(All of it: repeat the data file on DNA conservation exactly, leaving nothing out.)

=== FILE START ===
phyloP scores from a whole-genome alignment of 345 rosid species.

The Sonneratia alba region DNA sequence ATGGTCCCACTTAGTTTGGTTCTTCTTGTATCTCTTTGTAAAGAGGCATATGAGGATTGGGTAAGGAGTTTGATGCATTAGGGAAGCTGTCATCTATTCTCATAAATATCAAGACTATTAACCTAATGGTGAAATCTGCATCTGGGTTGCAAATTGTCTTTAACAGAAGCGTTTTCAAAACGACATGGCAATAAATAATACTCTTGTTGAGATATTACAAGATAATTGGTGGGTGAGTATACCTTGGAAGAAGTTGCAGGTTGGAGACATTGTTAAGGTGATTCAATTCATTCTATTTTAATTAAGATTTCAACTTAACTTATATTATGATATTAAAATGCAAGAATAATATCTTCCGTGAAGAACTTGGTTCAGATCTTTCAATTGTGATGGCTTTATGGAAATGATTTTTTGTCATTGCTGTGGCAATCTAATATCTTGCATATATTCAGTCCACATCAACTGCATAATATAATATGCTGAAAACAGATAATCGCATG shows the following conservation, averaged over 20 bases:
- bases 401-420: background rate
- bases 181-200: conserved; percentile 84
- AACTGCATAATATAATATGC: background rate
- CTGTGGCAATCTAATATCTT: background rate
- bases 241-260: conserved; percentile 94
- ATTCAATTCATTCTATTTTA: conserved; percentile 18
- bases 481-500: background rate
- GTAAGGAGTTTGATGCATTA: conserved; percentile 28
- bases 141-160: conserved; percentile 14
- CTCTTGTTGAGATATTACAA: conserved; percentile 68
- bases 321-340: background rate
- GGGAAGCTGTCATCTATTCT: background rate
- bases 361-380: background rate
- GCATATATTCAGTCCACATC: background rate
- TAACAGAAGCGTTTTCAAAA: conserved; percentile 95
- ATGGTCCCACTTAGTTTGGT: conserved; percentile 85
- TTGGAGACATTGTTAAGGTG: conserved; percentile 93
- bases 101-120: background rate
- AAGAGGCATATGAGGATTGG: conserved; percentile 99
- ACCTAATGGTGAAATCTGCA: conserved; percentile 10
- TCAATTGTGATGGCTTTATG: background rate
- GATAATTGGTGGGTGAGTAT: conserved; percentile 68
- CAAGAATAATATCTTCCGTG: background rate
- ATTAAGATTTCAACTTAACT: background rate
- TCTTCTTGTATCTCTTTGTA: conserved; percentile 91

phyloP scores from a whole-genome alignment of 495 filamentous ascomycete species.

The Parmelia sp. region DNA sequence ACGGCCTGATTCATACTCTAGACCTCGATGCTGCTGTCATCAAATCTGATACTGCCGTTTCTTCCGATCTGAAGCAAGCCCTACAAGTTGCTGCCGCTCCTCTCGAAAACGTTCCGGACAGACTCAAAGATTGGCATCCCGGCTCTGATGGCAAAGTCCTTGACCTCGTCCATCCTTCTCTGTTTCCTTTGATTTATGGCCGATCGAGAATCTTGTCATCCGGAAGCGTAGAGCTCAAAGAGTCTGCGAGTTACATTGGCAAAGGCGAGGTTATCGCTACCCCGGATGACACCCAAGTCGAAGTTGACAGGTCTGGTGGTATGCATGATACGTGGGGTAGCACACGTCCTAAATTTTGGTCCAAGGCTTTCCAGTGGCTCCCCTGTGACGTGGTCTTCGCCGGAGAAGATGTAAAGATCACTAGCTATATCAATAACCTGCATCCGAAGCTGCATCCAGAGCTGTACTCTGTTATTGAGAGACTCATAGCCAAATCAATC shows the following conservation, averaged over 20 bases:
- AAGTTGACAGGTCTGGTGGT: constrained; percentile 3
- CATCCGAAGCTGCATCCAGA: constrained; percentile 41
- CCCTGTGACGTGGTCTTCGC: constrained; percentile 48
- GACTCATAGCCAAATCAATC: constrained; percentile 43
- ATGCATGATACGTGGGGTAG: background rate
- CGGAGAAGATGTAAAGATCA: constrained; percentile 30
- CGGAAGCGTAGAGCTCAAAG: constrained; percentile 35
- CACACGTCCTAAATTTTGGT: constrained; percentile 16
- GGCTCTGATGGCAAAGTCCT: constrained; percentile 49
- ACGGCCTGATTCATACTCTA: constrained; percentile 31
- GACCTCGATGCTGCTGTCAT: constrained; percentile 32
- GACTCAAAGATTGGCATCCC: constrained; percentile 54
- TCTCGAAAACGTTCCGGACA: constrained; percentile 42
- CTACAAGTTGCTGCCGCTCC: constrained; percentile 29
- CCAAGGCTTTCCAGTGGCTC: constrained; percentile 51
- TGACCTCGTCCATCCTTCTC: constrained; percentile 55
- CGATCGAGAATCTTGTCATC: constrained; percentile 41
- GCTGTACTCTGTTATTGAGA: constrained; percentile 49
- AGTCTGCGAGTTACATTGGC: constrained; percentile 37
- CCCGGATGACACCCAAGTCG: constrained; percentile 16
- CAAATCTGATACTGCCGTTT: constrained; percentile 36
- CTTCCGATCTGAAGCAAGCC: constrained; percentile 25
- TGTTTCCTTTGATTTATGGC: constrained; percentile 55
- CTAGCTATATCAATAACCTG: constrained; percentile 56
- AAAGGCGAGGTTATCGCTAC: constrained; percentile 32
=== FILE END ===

phyloP scores from a whole-genome alignment of 345 rosid species.

The Sonneratia alba region DNA sequence ATGGTCCCACTTAGTTTGGTTCTTCTTGTATCTCTTTGTAAAGAGGCATATGAGGATTGGGTAAGGAGTTTGATGCATTAGGGAAGCTGTCATCTATTCTCATAAATATCAAGACTATTAACCTAATGGTGAAATCTGCATCTGGGTTGCAAATTGTCTTTAACAGAAGCGTTTTCAAAACGACATGGCAATAAATAATACTCTTGTTGAGATATTACAAGATAATTGGTGGGTGAGTATACCTTGGAAGAAGTTGCAGGTTGGAGACATTGTTAAGGTGATTCAATTCATTCTATTTTAATTAAGATTTCAACTTAACTTATATTATGATATTAAAATGCAAGAATAATATCTTCCGTGAAGAACTTGGTTCAGATCTTTCAATTGTGATGGCTTTATGGAAATGATTTTTTGTCATTGCTGTGGCAATCTAATATCTTGCATATATTCAGTCCACATCAACTGCATAATATAATATGCTGAAAACAGATAATCGCATG shows the following conservation, averaged over 20 bases:
- bases 401-420: background rate
- bases 181-200: conserved; percentile 84
- AACTGCATAATATAATATGC: background rate
- CTGTGGCAATCTAATATCTT: background rate
- bases 241-260: conserved; percentile 94
- ATTCAATTCATTCTATTTTA: conserved; percentile 18
- bases 481-500: background rate
- GTAAGGAGTTTGATGCATTA: conserved; percentile 28
- bases 141-160: conserved; percentile 14
- CTCTTGTTGAGATATTACAA: conserved; percentile 68
- bases 321-340: background rate
- GGGAAGCTGTCATCTATTCT: background rate
- bases 361-380: background rate
- GCATATATTCAGTCCACATC: background rate
- TAACAGAAGCGTTTTCAAAA: conserved; percentile 95
- ATGGTCCCACTTAGTTTGGT: conserved; percentile 85
- TTGGAGACATTGTTAAGGTG: conserved; percentile 93
- bases 101-120: background rate
- AAGAGGCATATGAGGATTGG: conserved; percentile 99
- ACCTAATGGTGAAATCTGCA: conserved; percentile 10
- TCAATTGTGATGGCTTTATG: background rate
- GATAATTGGTGGGTGAGTAT: conserved; percentile 68
- CAAGAATAATATCTTCCGTG: background rate
- ATTAAGATTTCAACTTAACT: background rate
- TCTTCTTGTATCTCTTTGTA: conserved; percentile 91

phyloP scores from a whole-genome alignment of 495 filamentous ascomycete species.

The Parmelia sp. region DNA sequence ACGGCCTGATTCATACTCTAGACCTCGATGCTGCTGTCATCAAATCTGATACTGCCGTTTCTTCCGATCTGAAGCAAGCCCTACAAGTTGCTGCCGCTCCTCTCGAAAACGTTCCGGACAGACTCAAAGATTGGCATCCCGGCTCTGATGGCAAAGTCCTTGACCTCGTCCATCCTTCTCTGTTTCCTTTGATTTATGGCCGATCGAGAATCTTGTCATCCGGAAGCGTAGAGCTCAAAGAGTCTGCGAGTTACATTGGCAAAGGCGAGGTTATCGCTACCCCGGATGACACCCAAGTCGAAGTTGACAGGTCTGGTGGTATGCATGATACGTGGGGTAGCACACGTCCTAAATTTTGGTCCAAGGCTTTCCAGTGGCTCCCCTGTGACGTGGTCTTCGCCGGAGAAGATGTAAAGATCACTAGCTATATCAATAACCTGCATCCGAAGCTGCATCCAGAGCTGTACTCTGTTATTGAGAGACTCATAGCCAAATCAATC shows the following conservation, averaged over 20 bases:
- AAGTTGACAGGTCTGGTGGT: constrained; percentile 3
- CATCCGAAGCTGCATCCAGA: constrained; percentile 41
- CCCTGTGACGTGGTCTTCGC: constrained; percentile 48
- GACTCATAGCCAAATCAATC: constrained; percentile 43
- ATGCATGATACGTGGGGTAG: background rate
- CGGAGAAGATGTAAAGATCA: constrained; percentile 30
- CGGAAGCGTAGAGCTCAAAG: constrained; percentile 35
- CACACGTCCTAAATTTTGGT: constrained; percentile 16
- GGCTCTGATGGCAAAGTCCT: constrained; percentile 49
- ACGGCCTGATTCATACTCTA: constrained; percentile 31
- GACCTCGATGCTGCTGTCAT: constrained; percentile 32
- GACTCAAAGATTGGCATCCC: constrained; percentile 54
- TCTCGAAAACGTTCCGGACA: constrained; percentile 42
- CTACAAGTTGCTGCCGCTCC: constrained; percentile 29
- CCAAGGCTTTCCAGTGGCTC: constrained; percentile 51
- TGACCTCGTCCATCCTTCTC: constrained; percentile 55
- CGATCGAGAATCTTGTCATC: constrained; percentile 41
- GCTGTACTCTGTTATTGAGA: constrained; percentile 49
- AGTCTGCGAGTTACATTGGC: constrained; percentile 37
- CCCGGATGACACCCAAGTCG: constrained; percentile 16
- CAAATCTGATACTGCCGTTT: constrained; percentile 36
- CTTCCGATCTGAAGCAAGCC: constrained; percentile 25
- TGTTTCCTTTGATTTATGGC: constrained; percentile 55
- CTAGCTATATCAATAACCTG: constrained; percentile 56
- AAAGGCGAGGTTATCGCTAC: constrained; percentile 32